“He began to build an interest,” says Dubas. “And then he began to see the synergies between what the theory was and what the numbers were saying and the value in altering our strategy a little bit. It just takes time. It’s slow and you have to slowly present the ideas and they might be rejected or they might be wholly accepted or it might be somewhere in between.”
Keefe, 33, says that being open-minded about what he could learn about his hockey team via data as he settled into his first OHL coaching job helped transform his outlook on the sport he’d been playing and coaching his entire life.
“I look back at what I valued and how I coached in Jr. A and I don’t even recognize myself,” Keefe said while taking a moment to talk about his old boss while on vacation in Arizona. “I believe I have an understanding of the game now that works for me and our organization that I just did not have previously before getting introduced to this.”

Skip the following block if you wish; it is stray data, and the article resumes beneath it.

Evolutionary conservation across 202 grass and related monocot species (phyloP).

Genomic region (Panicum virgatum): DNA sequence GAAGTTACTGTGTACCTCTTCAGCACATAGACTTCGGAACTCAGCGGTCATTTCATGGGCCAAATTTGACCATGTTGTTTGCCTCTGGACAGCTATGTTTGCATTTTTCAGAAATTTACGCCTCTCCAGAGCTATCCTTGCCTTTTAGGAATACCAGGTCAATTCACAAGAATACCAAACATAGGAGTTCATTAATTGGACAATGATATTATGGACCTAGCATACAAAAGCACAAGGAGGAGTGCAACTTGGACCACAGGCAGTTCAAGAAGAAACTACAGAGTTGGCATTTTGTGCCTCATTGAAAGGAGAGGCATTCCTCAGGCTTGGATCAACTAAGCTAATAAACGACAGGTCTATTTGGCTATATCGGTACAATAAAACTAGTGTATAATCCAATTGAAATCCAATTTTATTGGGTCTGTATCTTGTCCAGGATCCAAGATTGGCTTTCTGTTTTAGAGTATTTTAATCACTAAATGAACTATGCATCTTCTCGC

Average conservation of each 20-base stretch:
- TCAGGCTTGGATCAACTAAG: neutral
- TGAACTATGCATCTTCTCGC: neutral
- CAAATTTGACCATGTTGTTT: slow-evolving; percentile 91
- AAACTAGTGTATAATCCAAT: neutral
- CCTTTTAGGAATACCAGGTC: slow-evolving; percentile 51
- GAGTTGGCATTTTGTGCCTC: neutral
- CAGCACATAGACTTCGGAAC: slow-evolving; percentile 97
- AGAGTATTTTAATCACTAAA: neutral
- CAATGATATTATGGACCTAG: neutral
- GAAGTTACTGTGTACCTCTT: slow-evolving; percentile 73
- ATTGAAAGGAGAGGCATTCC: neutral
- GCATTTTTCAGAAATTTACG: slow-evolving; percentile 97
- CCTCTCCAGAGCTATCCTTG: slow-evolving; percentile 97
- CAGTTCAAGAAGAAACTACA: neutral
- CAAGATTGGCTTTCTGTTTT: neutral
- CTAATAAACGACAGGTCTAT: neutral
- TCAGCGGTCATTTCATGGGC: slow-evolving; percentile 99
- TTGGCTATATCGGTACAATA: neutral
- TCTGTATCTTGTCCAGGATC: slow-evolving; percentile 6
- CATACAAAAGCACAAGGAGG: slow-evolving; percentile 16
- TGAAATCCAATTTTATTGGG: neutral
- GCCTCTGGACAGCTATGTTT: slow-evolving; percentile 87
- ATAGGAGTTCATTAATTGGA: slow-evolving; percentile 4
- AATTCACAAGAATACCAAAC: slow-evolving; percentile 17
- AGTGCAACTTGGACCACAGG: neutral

Now, how much impact a 28-year-old, rookie assistant general manager can have on the likes of Leafs coach Randy Carlyle, who was playing in his 10th NHL season the year Dubas was born, is a matter of debate.
Under Carlyle the Leafs have been one the worst possession teams in the NHL and in his last few years coaching Anaheim the Ducks, they weren’t much better.
The question is: is it Carlyle’s system, the Leafs personnel, or a combination?
When Leafs president Brendan Shanahan talked Tuesday about those in the organization who were “afraid” of certain terms and concepts, it was hard not to imagine general manager Dave Nonis or more significantly, Carlyle as foremost among those who recoiled at the idea of ‘spreadsheet hockey.’